Researchers at Kanazawa University report in The Journal of Organic Chemistry that carboxylic acids, functional groups contained in biomolecules, drugs, and materials can be readily modified by light-induced organic reactions using an aminocyclopropenone. This discovery opens up new pathways for carboxylic acid modification with potential applications including determination of drug target proteins, elucidation of protein function, and synthesis of functionalized polymer materials. (2018-12-12)

Preparation, characterization of major degradation products of Pralatrexate injection
The major degradation products of pralatrexate drug product formed under hydrolytic and light stress conditions were identified, synthesized and characterized using advanced spectroscopic techniques such as NMR, HR-MS and IR. (2018-12-12)

UMN researchers give new insight to muscular dystrophy patients
New research by University of Minnesota scientists has revealed the three dimensional structure of the DUX4 protein, which is responsible for the disease, facioscapulohumeral muscular dystrophy (FSHD). Unlike the majority of genetic diseases, FSHD is not caused by a protein that is missing or not functioning properly. Rather it is caused when a functioning, normal, protein shows up in a place where it doesn't belong (in muscles). (2018-12-12)

Yale chemists find a new tool for understanding enzymes -- Google
In a new study published online this week in the Proceedings of the National Academy of Sciences, chemistry professor Victor Batista and his colleagues used the Google algorithm PageRank to identify key amino acids in the regulation of a bacterial enzyme essential for most microorganisms. (2018-12-11)

Using machine learning to design peptides
Northwestern, teaming up with Cornell University and the University of California, San Diego, developed a way of finding optimal peptide sequences: using a machine-learning algorithm as a collaborator. The algorithm analyzes experimental data and offers suggestions on the next best sequence to try, creating a back-and-forth selection process that reduces time needed to find the optimal peptide. The results, published in Nature Communications, could provide a new framework for experiments across materials science and chemistry. (2018-12-10)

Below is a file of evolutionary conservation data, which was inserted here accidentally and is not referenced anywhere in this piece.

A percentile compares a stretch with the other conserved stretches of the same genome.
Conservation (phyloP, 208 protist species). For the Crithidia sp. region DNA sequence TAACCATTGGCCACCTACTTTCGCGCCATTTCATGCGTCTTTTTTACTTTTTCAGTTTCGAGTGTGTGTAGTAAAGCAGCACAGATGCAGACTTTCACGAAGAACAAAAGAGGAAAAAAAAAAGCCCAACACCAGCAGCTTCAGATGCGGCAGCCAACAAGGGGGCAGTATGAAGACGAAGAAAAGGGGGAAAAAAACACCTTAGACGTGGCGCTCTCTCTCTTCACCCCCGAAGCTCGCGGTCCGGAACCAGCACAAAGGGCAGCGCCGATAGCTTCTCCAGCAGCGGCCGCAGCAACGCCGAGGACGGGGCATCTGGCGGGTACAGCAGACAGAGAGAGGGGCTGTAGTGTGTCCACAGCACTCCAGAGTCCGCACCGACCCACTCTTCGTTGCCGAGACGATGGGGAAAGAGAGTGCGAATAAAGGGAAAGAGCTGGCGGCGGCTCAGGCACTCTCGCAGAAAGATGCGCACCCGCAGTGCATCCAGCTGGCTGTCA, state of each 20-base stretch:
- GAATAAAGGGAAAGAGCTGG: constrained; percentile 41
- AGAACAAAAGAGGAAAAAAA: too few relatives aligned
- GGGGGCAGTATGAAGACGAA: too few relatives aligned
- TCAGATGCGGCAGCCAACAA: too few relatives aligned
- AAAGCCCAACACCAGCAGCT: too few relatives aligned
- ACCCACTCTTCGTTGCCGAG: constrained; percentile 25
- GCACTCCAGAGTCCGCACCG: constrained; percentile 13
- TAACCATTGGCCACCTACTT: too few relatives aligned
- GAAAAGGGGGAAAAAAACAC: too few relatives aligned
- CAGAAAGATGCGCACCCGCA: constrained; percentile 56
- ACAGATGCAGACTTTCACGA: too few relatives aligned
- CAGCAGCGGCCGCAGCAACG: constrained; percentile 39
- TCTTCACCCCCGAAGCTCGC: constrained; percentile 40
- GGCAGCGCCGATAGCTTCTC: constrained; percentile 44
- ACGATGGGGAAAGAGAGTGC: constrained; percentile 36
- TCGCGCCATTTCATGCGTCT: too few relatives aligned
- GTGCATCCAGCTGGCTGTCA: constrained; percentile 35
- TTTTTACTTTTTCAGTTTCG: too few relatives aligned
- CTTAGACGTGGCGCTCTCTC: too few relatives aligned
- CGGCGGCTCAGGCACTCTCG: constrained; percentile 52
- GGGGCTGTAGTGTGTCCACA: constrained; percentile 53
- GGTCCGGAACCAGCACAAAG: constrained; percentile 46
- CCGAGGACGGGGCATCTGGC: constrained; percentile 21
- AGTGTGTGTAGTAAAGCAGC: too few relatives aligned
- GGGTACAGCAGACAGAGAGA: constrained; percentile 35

Proteins for making tough rubber
Inspired by nature, Chinese scientists have produced a synthetic analogue to vulcanized natural rubber. Their material is just as tough and durable as the original. In the journal Angewandte Chemie, they reveal the secret to their success: short protein chains attached to the side-chains of the polymer backbone ensure stable physical cross-linkage and give the material a ''self-reinforcing'' effect under strain. In contrast to conventional rubbers, it is much easier to recycle. (2018-12-10)

News about a plant hormone
The plant hormone jasmonic acid also performs a function that was previously unknown. It ensures that the leaf pores close when leaves are injured. For the plant, this could be an emergency signal. (2018-12-07)

MIT engineers repurpose wasp venom as an antibiotic drug
MIT engineers have repurposed wasp venom as an antibiotic drug that's nontoxic to human cells. (2018-12-07)

AMNOG as a learning system: New study on ingenol mebutate in AK shows added benefit
Following a negative G-BA decision due to a lack of data in 2013, the drug manufacturer now presented a suitable, albeit very short study. (2018-12-06)

Pot withdrawal eased for dependent users
A new drug can help people diagnosed with cannabis use disorder reduce withdrawal symptoms and marijuana use, a new Yale-led study published Dec. 6 in the journal Lancet Psychiatry shows. (2018-12-06)

A versatile method for the protection of carbonyl compounds by camphorsulfonic acid
In this paper, camphor sulfonic acid-catalysed protection of various carbonyl compounds is developed. This method is simple, environmentally friendly and yields products in high yields. (2018-12-05)

Type 2 diabetes: A therapeutic avenue is emerging
Restoring the action of insulin is one of the keys to fighting type 2 diabetes. Researchers from Inserm led by Dominique Langin at the Institute of Cardiovascular and Metabolic Diseases (Inserm/Université de Toulouse) are developing a therapeutic strategy that uses the properties of an enzyme (hormone-sensitive lipase) which, when stimulating fatty-acid synthesis in the fat cells, has a beneficial effect on insulin action. This research has been published in Nature Metabolism. (2018-12-05)

New Parkinson's disease drug target revealed through study of fatty acids
A new study led by investigators from Brigham and Women's Hospital and Harvard Medical School has provided insights into the role of fatty acids and suggests that inhibiting a specific enzyme can protect against neurotoxicity. (2018-12-04)

Not in the DNA: Epigenetics discovered in single-celled archaea
Researchers have reported the first experimental evidence of epigenetics in the single-celled organisms known as archaea. The simplicity of archaea -- combined with the fact that their cells resemble eukaryotes' in some important ways -- may allow researchers to investigate epigenetic questions in humans much faster and more easily than was possible before, the authors say. (2018-12-03)

Wild yeasts may hold key to better wines from warmer climates
Researchers at the University of Adelaide have found yeasts that naturally occur on wine grapes may improve wines produced in warmer climates. Up until now the use of these 'natural' or 'wild' yeasts during the production process has mostly been discouraged by wine makers. (2018-12-02)

Sweet lysine degradation